I'm not quite sure what to think of this preface, or indeed of the whole collection that Scala was sending to Lorenzo. Is it a touching way for Scala to say goodbye to a dead man who had been not only his patron but perhaps his mentor and in a way even his friend, and to express condolences to the deceased man's grieving grandson? Or is it just the next ass-kissing step in a long series of ass-kissing steps, with Scala trying to ingratiate himself with the grandson of his former patron so as to make sure that he will stay on good terms with the next bigwig of the town?

For me, it's hard to be enthusiastic about the accomplishments of someone like Cosimo. Scala praises him for his public service but the truth is that his influence in Florence was almost like that of a monarch, even though the city was technically a republic; I think it's inevitably harmful when an individual person wields that much influence in politics. Likewise, when Scala praises him for endowing churches and libraries and the like, I think it's tragic that any individual was allowed to become so rich that he could make such donations in the first place; it makes him seem charitable whereas the truth is that he had no moral right to such wealth in the first place. Rather than relying on the hope that occasionally some rich person will do something charitable, the state should take such excesses of property away from them and make sure they are spent for the common good.

An interesting factoid from ¶10: in the libraries set up by Cosimo, there are “not only works in Latin and Greek, but in Hebrew, Arabic, Chaldaean, and Hindu”. I'm impressed; I didn't know they had any Hindu texts in Europe at the time. Cosimo died in 1464, well before the time of Vasco da Gama etc., so the texts must have reached Europe by land, not by sea.

Dialogue on Laws and Legal Judgments

This is a dialogue between Scala and Bernardo Machiavelli (the father of the better-known Niccolò), discussing the role of laws and their connection to justice. In the first half or so of the dialogue, Scala argues that having everything firmly fixed in the laws is not a good idea, and you should instead rely more on the human sense of justice, assuming of course that your judges do in fact possess it. In the second half of the dialogue, Machiavelli makes a strong defense in favor of laws, and Scala seems to be content to let him have the last word.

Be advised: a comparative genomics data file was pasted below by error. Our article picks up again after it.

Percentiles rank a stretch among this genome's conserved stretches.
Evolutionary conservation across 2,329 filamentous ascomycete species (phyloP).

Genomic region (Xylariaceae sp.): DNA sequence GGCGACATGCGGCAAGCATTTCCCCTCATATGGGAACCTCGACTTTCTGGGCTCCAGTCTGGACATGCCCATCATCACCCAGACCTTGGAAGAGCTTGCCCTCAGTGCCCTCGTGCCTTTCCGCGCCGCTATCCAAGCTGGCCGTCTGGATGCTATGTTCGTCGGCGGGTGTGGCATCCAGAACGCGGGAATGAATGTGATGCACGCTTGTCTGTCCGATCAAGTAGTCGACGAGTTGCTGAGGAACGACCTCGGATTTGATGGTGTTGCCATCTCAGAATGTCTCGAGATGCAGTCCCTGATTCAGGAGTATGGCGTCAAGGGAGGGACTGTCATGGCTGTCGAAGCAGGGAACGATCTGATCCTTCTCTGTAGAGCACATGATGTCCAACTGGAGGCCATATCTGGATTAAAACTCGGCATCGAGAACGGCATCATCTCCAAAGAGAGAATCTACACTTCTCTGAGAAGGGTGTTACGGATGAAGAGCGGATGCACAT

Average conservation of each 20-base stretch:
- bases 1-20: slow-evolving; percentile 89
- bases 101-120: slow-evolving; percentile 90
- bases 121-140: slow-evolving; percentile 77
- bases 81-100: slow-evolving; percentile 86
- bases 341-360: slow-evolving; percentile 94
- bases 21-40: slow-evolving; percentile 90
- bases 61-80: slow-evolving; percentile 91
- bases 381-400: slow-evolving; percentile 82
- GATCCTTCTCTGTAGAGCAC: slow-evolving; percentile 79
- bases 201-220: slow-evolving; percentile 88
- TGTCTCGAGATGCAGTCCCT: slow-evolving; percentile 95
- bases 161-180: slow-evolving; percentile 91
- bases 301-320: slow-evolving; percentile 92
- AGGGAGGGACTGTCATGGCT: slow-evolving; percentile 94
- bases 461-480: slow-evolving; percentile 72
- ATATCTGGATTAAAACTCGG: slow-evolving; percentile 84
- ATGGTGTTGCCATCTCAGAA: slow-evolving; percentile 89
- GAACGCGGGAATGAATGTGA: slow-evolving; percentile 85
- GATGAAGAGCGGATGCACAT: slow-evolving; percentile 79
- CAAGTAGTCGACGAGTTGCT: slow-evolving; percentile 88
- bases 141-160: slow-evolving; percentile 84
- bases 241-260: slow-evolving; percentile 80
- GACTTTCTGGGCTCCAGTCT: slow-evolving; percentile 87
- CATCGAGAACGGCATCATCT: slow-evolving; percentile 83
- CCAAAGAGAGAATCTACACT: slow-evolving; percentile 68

I guess this is one of those questions that doesn't have just one obvious correct answer. Even nowadays some countries incline more towards defining things very precisely in their laws, while others leave some more wiggle room and hope that details will gradually be sorted out by judicial predecent. I tend to be distrustful of judges, who are after all part of a self-perpetuating elite of experts, whereas the lawmakers are (at least theoretically) democratically elected representatives of the people, so I prefer for things to be defined in laws rather than left to the interpretation of judges and courts. But I do agree with Scala when he says, very sensibly: “if laws must be passed, they should be obeyed insofar as they do not contravene Nature's laws” (¶32), i.e. he suggests a middle ground between obeying laws to the letter and having no laws at all.

Both speakers in this dialogue use a few arguments that struck me as dodgy. Thus Scala tries to bolster his point of view using the example of that haven of justice and humanity, the Turkish empire! They, he says, dispense with most of the laws and even with lawyers; the pasha listens to the plaintiff and the defendant and then delivers the judgment based on his sense of justice. The only safeguard, it seems, is that you can complain to the sultan who will have the pasha brutally impaled on a stake if he feels that the judgment was unfair (¶11). How can it not have been obvious to Scala (and to anyone else) that this is a recipe for the most perverse and arbitrary tyranny that has nothing whatsoever to do with justice? (Machiavelli points that out as well, ¶55.)